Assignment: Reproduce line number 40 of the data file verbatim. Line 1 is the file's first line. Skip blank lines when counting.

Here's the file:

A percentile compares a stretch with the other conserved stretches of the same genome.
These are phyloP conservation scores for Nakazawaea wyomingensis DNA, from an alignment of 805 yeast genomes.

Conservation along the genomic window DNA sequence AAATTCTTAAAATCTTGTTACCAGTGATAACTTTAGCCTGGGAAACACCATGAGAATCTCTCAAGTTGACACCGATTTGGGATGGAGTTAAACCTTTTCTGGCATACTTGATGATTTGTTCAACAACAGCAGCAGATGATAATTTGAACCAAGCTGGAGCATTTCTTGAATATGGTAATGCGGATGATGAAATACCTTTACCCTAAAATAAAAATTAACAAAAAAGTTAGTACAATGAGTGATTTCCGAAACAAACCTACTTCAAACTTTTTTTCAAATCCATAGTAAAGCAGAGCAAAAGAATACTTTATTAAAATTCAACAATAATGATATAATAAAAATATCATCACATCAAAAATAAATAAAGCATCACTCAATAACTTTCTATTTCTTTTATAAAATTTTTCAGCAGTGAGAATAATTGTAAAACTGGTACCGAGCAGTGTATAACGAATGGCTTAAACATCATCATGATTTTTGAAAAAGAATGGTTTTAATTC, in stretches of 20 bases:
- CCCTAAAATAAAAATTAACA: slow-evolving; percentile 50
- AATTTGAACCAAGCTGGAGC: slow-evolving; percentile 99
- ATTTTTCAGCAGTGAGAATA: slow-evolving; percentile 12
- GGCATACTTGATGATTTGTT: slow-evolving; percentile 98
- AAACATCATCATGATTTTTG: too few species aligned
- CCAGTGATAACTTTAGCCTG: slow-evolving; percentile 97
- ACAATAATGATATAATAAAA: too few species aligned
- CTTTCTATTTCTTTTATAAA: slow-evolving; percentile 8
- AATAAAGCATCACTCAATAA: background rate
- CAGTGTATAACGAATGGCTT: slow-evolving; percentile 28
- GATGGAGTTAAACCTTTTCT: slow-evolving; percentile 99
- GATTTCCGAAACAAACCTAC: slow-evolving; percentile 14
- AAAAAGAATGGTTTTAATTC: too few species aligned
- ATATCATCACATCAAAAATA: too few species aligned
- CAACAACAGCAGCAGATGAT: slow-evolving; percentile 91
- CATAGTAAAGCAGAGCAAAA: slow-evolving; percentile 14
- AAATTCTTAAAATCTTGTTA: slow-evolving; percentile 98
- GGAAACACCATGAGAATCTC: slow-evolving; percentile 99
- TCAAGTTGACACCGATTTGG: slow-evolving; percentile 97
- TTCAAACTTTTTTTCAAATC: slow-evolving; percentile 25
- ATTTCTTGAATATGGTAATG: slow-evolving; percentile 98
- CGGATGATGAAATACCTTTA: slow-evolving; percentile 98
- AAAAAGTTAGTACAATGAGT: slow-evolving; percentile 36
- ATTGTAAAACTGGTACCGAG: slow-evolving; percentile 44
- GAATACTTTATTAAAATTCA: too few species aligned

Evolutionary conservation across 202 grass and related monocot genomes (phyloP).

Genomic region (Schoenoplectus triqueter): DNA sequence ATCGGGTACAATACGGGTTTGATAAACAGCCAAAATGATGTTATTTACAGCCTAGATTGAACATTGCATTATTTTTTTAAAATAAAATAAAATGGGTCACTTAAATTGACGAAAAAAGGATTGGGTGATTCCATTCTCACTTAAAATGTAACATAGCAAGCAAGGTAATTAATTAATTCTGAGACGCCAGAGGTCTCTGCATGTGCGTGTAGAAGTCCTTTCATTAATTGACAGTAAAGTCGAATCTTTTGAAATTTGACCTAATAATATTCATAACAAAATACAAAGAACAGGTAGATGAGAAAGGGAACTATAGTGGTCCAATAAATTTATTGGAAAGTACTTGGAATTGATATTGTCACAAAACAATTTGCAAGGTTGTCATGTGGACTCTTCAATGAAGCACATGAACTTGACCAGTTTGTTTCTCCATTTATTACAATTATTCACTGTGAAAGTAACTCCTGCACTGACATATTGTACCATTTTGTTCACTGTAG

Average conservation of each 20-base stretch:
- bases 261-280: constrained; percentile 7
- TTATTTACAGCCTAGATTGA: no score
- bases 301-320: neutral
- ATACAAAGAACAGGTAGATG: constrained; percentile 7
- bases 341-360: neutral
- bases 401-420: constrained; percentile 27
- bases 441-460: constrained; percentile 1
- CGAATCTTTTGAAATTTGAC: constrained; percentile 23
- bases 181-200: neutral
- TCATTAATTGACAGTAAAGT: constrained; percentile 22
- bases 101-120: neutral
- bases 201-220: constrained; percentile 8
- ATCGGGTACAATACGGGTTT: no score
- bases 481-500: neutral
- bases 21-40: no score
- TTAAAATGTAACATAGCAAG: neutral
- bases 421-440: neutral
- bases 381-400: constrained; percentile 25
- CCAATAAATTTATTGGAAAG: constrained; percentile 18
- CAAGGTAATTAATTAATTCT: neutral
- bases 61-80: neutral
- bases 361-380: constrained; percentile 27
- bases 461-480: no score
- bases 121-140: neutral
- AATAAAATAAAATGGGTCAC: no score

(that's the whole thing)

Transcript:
- bases 181-200: neutral